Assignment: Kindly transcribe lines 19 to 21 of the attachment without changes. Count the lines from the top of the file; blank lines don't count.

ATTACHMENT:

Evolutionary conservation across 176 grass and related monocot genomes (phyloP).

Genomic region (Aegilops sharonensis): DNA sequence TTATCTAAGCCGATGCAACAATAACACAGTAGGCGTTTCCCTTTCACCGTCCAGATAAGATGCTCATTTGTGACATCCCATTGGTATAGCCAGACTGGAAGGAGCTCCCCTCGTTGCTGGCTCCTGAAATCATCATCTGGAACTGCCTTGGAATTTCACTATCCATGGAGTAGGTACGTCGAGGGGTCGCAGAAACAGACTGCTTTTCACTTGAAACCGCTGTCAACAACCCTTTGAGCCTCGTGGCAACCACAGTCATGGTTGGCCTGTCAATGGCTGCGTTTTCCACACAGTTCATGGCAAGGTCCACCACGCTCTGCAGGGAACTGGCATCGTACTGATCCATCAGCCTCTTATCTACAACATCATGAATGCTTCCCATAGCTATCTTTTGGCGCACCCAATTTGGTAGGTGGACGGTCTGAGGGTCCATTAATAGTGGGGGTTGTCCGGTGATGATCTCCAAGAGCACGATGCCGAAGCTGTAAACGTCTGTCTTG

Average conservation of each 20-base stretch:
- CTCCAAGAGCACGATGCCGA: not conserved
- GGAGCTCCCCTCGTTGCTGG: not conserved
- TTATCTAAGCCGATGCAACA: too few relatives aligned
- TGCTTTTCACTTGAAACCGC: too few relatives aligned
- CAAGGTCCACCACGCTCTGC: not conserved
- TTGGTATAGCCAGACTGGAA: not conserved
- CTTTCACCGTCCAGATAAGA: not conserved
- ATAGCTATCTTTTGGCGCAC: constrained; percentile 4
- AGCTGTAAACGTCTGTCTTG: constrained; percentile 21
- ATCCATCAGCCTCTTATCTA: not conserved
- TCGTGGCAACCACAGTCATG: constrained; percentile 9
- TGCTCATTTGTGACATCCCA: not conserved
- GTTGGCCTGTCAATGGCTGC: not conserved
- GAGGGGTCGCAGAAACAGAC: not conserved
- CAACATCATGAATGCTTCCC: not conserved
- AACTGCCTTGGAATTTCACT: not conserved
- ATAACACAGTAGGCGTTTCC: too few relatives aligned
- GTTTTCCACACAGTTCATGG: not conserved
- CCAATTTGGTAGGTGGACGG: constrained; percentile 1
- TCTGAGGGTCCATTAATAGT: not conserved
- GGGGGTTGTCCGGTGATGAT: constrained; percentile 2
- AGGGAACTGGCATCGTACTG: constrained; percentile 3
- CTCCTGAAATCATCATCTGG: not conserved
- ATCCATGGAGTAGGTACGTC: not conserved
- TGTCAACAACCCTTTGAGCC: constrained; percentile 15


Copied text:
- AACTGCCTTGGAATTTCACT: not conserved
- ATAACACAGTAGGCGTTTCC: too few relatives aligned
- GTTTTCCACACAGTTCATGG: not conserved